Clould & Devops

Niraah understand how the game is changing

DevOps is the automation of agile methodology. The idea is to empower developers to respond to the needs of the business in near real-time. In other words, DevOps should remove much of the latency that has existed for years around software development.

DevOps' links with cloud computing are easy to define:

The centralized nature of cloud computing provides DevOps automation with a standard and centralized platform for testing, deployment, and production. In the past, the distributed nature of some enterprise systems didn't fit well with centralized software deployment. Using a cloud platform solves many issues with distributed complexity.

DevOps automation is becoming cloud-centric. Most public and private cloud computing providers support DevOps systemically on their platform, including continuous integration and continuous development tools. This tight integration lowers the cost associated with on-premises DevOps automation technology, and provides centralized governance and control for a sound DevOps process. Many developers who enter into the process find that governance keeps them out of trouble, and it's easier to control this centrally via the cloud versus attempting to bring departments under control.

Cloud-based DevOps lessens the need to account for resources leveraged. Clouds leverage usage-based accounting, which tracks the use of resources by application, developer, user, data, etc. Traditional systems typically don't provide this service. When leveraging cloud-based resources, it's much easier to track costs of development resources and make adjustment as needed.

DevOps tools and DevOps
cloud services

This is easier said than done, considering the newness of DevOps tools and DevOps cloud services. It's not something that you can do in serial order, given the deep dependencies discussed earlier. The process that seems to work best includes the following steps.

1. Define your development requirements.

Take a quick look at what you're doing now and what you need to do in the future.

2. Define the business case.

You'll have to ask somebody for money, thus the need to define the ROI.

3. Define the initial DevOps processes.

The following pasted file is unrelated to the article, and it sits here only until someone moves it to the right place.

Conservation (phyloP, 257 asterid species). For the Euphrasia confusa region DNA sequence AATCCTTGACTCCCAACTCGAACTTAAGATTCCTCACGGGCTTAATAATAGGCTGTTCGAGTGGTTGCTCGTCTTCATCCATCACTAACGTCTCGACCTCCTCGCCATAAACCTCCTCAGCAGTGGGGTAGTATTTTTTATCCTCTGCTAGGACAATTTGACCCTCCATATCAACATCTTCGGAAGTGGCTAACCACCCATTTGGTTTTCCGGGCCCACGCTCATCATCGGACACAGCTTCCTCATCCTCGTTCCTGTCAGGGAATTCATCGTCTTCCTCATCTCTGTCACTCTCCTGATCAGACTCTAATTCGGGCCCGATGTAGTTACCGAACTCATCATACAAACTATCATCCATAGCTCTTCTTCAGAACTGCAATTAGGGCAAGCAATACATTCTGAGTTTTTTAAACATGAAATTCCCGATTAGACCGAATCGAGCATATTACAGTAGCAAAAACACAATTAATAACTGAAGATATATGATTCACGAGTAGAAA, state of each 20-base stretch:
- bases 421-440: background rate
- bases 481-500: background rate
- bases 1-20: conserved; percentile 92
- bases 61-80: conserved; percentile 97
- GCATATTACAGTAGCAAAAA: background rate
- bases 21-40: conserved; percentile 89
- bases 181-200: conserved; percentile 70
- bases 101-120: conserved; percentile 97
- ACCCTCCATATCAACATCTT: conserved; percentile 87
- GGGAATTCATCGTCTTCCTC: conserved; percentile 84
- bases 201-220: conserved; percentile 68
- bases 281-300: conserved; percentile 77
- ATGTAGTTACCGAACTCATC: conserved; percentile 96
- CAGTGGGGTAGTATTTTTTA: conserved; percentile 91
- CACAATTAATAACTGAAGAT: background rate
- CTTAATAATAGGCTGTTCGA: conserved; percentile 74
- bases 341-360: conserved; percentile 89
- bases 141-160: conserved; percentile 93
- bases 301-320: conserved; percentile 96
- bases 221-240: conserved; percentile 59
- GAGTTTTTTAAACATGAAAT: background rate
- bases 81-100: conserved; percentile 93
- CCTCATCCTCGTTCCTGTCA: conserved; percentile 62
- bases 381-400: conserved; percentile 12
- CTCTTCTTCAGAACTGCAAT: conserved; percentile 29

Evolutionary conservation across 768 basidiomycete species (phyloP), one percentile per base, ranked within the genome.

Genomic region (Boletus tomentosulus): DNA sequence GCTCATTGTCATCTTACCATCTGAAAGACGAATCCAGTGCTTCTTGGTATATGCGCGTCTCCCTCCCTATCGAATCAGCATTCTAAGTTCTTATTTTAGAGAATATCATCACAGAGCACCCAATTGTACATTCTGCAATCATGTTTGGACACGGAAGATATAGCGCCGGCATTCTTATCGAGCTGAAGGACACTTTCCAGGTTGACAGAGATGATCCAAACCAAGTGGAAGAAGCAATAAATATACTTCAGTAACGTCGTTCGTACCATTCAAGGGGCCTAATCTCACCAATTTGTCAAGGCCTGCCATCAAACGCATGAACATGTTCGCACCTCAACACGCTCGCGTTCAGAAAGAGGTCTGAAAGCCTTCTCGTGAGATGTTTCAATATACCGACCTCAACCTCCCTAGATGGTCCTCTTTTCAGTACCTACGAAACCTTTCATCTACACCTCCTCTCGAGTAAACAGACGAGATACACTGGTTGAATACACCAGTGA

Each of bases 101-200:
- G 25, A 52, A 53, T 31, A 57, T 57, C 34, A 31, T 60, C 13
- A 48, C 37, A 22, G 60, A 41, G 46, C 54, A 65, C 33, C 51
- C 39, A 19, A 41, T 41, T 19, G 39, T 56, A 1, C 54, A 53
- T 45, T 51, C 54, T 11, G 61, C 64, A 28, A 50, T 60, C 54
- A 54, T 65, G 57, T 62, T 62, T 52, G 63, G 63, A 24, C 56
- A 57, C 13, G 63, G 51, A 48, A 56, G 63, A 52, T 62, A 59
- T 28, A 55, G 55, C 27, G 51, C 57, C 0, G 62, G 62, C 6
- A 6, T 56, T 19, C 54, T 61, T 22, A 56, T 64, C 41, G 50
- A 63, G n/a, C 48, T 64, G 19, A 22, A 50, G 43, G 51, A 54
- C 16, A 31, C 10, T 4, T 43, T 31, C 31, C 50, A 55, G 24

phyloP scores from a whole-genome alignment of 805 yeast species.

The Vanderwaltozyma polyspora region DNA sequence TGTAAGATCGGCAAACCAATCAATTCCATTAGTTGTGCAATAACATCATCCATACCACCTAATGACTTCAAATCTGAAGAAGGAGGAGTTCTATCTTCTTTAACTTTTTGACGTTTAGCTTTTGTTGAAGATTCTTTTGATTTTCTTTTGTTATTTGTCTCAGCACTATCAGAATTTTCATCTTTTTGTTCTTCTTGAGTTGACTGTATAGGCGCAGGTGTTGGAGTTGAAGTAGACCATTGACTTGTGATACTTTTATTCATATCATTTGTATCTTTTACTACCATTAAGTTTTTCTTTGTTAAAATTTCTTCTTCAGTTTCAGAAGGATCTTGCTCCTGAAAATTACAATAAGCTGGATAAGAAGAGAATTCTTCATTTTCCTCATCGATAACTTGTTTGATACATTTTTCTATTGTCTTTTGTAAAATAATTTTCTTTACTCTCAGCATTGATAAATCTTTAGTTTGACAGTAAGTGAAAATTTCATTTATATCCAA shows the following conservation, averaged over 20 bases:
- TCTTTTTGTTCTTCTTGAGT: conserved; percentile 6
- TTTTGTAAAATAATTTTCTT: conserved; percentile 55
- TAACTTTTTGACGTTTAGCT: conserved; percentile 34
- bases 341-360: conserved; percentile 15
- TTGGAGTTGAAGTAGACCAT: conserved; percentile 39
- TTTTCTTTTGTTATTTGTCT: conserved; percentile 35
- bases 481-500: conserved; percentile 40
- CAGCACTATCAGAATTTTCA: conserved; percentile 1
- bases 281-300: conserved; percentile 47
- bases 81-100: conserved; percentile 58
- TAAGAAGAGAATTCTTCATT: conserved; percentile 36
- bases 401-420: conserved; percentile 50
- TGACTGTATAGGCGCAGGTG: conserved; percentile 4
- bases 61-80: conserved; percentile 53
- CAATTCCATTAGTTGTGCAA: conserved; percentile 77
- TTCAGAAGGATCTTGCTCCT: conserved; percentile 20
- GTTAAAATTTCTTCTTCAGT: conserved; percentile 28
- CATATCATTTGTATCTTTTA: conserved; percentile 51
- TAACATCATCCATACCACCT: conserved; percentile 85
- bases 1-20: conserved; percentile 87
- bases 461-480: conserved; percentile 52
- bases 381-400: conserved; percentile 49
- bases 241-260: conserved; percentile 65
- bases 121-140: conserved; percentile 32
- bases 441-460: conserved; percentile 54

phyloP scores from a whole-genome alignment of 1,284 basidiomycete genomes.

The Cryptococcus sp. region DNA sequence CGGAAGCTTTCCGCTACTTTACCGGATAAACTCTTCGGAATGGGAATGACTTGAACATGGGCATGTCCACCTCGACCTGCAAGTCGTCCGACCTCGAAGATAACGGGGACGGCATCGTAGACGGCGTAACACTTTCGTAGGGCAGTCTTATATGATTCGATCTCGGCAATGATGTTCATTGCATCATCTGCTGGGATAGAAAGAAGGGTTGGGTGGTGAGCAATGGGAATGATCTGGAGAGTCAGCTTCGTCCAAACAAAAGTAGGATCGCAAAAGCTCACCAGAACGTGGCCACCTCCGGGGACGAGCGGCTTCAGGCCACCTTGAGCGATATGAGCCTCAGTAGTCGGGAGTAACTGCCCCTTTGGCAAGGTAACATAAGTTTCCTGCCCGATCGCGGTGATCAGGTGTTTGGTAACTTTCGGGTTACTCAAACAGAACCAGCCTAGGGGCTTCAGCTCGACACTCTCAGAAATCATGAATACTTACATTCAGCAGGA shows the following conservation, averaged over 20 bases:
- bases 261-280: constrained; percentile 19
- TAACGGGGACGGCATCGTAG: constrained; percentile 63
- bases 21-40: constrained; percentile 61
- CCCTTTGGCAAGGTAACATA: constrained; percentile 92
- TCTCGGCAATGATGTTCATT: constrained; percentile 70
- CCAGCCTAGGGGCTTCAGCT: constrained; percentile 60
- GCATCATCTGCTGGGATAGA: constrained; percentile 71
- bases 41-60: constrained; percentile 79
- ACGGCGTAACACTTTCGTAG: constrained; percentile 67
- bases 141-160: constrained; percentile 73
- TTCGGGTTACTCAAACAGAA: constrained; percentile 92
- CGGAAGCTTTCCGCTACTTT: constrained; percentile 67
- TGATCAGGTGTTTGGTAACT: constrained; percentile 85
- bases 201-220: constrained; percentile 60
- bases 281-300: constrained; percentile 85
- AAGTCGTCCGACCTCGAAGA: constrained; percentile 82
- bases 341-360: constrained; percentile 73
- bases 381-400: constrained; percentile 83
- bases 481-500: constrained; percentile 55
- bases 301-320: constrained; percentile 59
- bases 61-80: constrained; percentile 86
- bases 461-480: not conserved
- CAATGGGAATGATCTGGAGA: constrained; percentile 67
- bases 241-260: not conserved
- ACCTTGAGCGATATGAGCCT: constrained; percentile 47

Keep in mind, these processes will continually change as we improve them through review, trial, and many errors.

4. Define the initial DevOps solution and links to the cloud platform or platforms.

You can't just define DevOps tools without understanding the target platform or platforms. There must be synergy with DevOps processes, automation, culture, and target platform. You need to determine the "whats" and the "hows." This is where most enterprises stumble because of the complexity of all the new moving parts. They miss the mark, in terms of lost opportunities within the new cloud platforms that go unexploited for one reason or another.

5. Consider your people.

You need everyone to be on board with DevOps and with having DevOps drive cloud development. This seems to be an issue in many organizations, simply because DevOps and cloud are both new. Adopting both new paths at the same time seems to blow the minds of traditional developers who want to learn but need a great deal of guidance. Training won't save you here, either. It's leadership that needs to come from the developers, and there should be no question about the new processes, tools, platforms, and day-to-day practices.

6. Define CloudOps—how applications will operate in the cloud.

Most developers don't want anything to do with operations. Within this new model, that can't be the case. The old model of tossing code over a wall and hoping for the best is over. DevOps and cloud should give developers new, improved visibility into how their applications operate. This feedback can be used to improve the cloud application.